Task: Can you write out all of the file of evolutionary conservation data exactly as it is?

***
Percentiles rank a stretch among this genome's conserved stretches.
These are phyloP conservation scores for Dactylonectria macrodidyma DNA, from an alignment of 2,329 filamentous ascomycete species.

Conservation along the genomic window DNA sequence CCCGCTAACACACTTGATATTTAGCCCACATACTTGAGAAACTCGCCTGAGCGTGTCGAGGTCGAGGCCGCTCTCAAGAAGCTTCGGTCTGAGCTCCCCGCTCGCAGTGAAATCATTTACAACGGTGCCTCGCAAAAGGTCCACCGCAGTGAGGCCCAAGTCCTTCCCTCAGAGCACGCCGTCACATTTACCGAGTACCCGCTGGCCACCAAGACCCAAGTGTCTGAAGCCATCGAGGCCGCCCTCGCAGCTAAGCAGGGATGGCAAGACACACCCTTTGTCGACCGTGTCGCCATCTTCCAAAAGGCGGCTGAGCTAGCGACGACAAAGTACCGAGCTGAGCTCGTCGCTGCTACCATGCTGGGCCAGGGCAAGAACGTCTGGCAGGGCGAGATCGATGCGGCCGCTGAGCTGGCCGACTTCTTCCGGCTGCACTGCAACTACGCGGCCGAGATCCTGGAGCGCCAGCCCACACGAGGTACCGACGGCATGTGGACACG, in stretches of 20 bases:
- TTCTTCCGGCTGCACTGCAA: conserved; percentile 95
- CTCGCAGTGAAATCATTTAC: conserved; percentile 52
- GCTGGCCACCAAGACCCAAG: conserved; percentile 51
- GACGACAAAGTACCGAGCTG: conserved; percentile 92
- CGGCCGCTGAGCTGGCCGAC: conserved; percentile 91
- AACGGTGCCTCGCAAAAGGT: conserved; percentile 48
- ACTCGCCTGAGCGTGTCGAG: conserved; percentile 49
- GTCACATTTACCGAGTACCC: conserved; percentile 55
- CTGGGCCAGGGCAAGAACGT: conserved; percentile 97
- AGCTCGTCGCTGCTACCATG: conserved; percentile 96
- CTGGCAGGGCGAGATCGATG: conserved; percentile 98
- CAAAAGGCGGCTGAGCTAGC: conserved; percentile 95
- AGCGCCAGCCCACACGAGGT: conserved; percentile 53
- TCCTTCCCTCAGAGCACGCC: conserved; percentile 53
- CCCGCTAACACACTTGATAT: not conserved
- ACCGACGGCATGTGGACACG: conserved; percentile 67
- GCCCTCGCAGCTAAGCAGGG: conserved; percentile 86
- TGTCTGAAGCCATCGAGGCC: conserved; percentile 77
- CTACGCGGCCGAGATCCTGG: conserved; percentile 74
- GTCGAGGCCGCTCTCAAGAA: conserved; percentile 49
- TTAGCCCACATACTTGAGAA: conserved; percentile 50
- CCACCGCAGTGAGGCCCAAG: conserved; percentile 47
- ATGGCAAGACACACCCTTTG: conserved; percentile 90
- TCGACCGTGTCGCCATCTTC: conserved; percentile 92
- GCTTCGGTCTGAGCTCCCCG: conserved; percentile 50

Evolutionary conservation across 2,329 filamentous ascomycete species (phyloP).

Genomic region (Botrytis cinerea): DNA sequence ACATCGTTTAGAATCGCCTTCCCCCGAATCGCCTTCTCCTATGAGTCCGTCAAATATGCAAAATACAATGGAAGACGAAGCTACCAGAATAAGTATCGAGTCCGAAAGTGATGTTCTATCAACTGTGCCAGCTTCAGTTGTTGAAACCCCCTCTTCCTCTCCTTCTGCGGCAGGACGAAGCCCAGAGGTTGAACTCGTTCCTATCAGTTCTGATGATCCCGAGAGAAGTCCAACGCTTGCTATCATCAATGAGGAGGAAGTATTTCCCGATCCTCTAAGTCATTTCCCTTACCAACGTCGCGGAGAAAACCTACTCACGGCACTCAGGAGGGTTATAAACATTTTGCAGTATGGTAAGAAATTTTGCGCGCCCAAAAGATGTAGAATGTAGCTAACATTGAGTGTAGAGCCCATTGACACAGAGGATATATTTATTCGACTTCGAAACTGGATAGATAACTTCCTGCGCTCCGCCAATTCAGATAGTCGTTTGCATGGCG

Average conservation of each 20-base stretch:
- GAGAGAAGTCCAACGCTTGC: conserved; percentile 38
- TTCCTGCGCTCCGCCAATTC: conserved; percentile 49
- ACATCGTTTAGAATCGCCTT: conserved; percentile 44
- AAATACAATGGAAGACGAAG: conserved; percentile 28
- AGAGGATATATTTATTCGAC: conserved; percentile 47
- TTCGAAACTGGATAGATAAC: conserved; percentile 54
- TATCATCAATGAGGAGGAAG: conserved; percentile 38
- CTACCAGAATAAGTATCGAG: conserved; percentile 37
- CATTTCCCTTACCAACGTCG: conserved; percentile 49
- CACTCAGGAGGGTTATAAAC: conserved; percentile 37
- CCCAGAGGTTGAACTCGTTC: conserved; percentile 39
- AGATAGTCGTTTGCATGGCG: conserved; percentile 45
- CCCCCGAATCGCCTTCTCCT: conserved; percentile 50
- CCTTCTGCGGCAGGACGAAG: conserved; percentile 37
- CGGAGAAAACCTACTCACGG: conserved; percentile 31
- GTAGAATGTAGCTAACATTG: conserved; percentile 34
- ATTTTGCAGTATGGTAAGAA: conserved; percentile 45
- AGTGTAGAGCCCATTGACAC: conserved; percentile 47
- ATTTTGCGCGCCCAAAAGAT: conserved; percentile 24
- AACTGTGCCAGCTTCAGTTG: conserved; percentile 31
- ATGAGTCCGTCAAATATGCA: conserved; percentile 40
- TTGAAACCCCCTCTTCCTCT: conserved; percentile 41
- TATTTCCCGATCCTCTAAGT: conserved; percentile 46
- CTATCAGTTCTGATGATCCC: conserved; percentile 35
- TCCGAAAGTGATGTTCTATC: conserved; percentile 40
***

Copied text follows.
Percentiles rank a stretch among this genome's conserved stretches.
These are phyloP conservation scores for Dactylonectria macrodidyma DNA, from an alignment of 2,329 filamentous ascomycete species.

Conservation along the genomic window DNA sequence CCCGCTAACACACTTGATATTTAGCCCACATACTTGAGAAACTCGCCTGAGCGTGTCGAGGTCGAGGCCGCTCTCAAGAAGCTTCGGTCTGAGCTCCCCGCTCGCAGTGAAATCATTTACAACGGTGCCTCGCAAAAGGTCCACCGCAGTGAGGCCCAAGTCCTTCCCTCAGAGCACGCCGTCACATTTACCGAGTACCCGCTGGCCACCAAGACCCAAGTGTCTGAAGCCATCGAGGCCGCCCTCGCAGCTAAGCAGGGATGGCAAGACACACCCTTTGTCGACCGTGTCGCCATCTTCCAAAAGGCGGCTGAGCTAGCGACGACAAAGTACCGAGCTGAGCTCGTCGCTGCTACCATGCTGGGCCAGGGCAAGAACGTCTGGCAGGGCGAGATCGATGCGGCCGCTGAGCTGGCCGACTTCTTCCGGCTGCACTGCAACTACGCGGCCGAGATCCTGGAGCGCCAGCCCACACGAGGTACCGACGGCATGTGGACACG, in stretches of 20 bases:
- TTCTTCCGGCTGCACTGCAA: conserved; percentile 95
- CTCGCAGTGAAATCATTTAC: conserved; percentile 52
- GCTGGCCACCAAGACCCAAG: conserved; percentile 51
- GACGACAAAGTACCGAGCTG: conserved; percentile 92
- CGGCCGCTGAGCTGGCCGAC: conserved; percentile 91
- AACGGTGCCTCGCAAAAGGT: conserved; percentile 48
- ACTCGCCTGAGCGTGTCGAG: conserved; percentile 49
- GTCACATTTACCGAGTACCC: conserved; percentile 55
- CTGGGCCAGGGCAAGAACGT: conserved; percentile 97
- AGCTCGTCGCTGCTACCATG: conserved; percentile 96
- CTGGCAGGGCGAGATCGATG: conserved; percentile 98
- CAAAAGGCGGCTGAGCTAGC: conserved; percentile 95
- AGCGCCAGCCCACACGAGGT: conserved; percentile 53
- TCCTTCCCTCAGAGCACGCC: conserved; percentile 53
- CCCGCTAACACACTTGATAT: not conserved
- ACCGACGGCATGTGGACACG: conserved; percentile 67
- GCCCTCGCAGCTAAGCAGGG: conserved; percentile 86
- TGTCTGAAGCCATCGAGGCC: conserved; percentile 77
- CTACGCGGCCGAGATCCTGG: conserved; percentile 74
- GTCGAGGCCGCTCTCAAGAA: conserved; percentile 49
- TTAGCCCACATACTTGAGAA: conserved; percentile 50
- CCACCGCAGTGAGGCCCAAG: conserved; percentile 47
- ATGGCAAGACACACCCTTTG: conserved; percentile 90
- TCGACCGTGTCGCCATCTTC: conserved; percentile 92
- GCTTCGGTCTGAGCTCCCCG: conserved; percentile 50

Evolutionary conservation across 2,329 filamentous ascomycete species (phyloP).

Genomic region (Botrytis cinerea): DNA sequence ACATCGTTTAGAATCGCCTTCCCCCGAATCGCCTTCTCCTATGAGTCCGTCAAATATGCAAAATACAATGGAAGACGAAGCTACCAGAATAAGTATCGAGTCCGAAAGTGATGTTCTATCAACTGTGCCAGCTTCAGTTGTTGAAACCCCCTCTTCCTCTCCTTCTGCGGCAGGACGAAGCCCAGAGGTTGAACTCGTTCCTATCAGTTCTGATGATCCCGAGAGAAGTCCAACGCTTGCTATCATCAATGAGGAGGAAGTATTTCCCGATCCTCTAAGTCATTTCCCTTACCAACGTCGCGGAGAAAACCTACTCACGGCACTCAGGAGGGTTATAAACATTTTGCAGTATGGTAAGAAATTTTGCGCGCCCAAAAGATGTAGAATGTAGCTAACATTGAGTGTAGAGCCCATTGACACAGAGGATATATTTATTCGACTTCGAAACTGGATAGATAACTTCCTGCGCTCCGCCAATTCAGATAGTCGTTTGCATGGCG

Average conservation of each 20-base stretch:
- GAGAGAAGTCCAACGCTTGC: conserved; percentile 38
- TTCCTGCGCTCCGCCAATTC: conserved; percentile 49
- ACATCGTTTAGAATCGCCTT: conserved; percentile 44
- AAATACAATGGAAGACGAAG: conserved; percentile 28
- AGAGGATATATTTATTCGAC: conserved; percentile 47
- TTCGAAACTGGATAGATAAC: conserved; percentile 54
- TATCATCAATGAGGAGGAAG: conserved; percentile 38
- CTACCAGAATAAGTATCGAG: conserved; percentile 37
- CATTTCCCTTACCAACGTCG: conserved; percentile 49
- CACTCAGGAGGGTTATAAAC: conserved; percentile 37
- CCCAGAGGTTGAACTCGTTC: conserved; percentile 39
- AGATAGTCGTTTGCATGGCG: conserved; percentile 45
- CCCCCGAATCGCCTTCTCCT: conserved; percentile 50
- CCTTCTGCGGCAGGACGAAG: conserved; percentile 37
- CGGAGAAAACCTACTCACGG: conserved; percentile 31
- GTAGAATGTAGCTAACATTG: conserved; percentile 34
- ATTTTGCAGTATGGTAAGAA: conserved; percentile 45
- AGTGTAGAGCCCATTGACAC: conserved; percentile 47
- ATTTTGCGCGCCCAAAAGAT: conserved; percentile 24
- AACTGTGCCAGCTTCAGTTG: conserved; percentile 31
- ATGAGTCCGTCAAATATGCA: conserved; percentile 40
- TTGAAACCCCCTCTTCCTCT: conserved; percentile 41
- TATTTCCCGATCCTCTAAGT: conserved; percentile 46
- CTATCAGTTCTGATGATCCC: conserved; percentile 35
- TCCGAAAGTGATGTTCTATC: conserved; percentile 40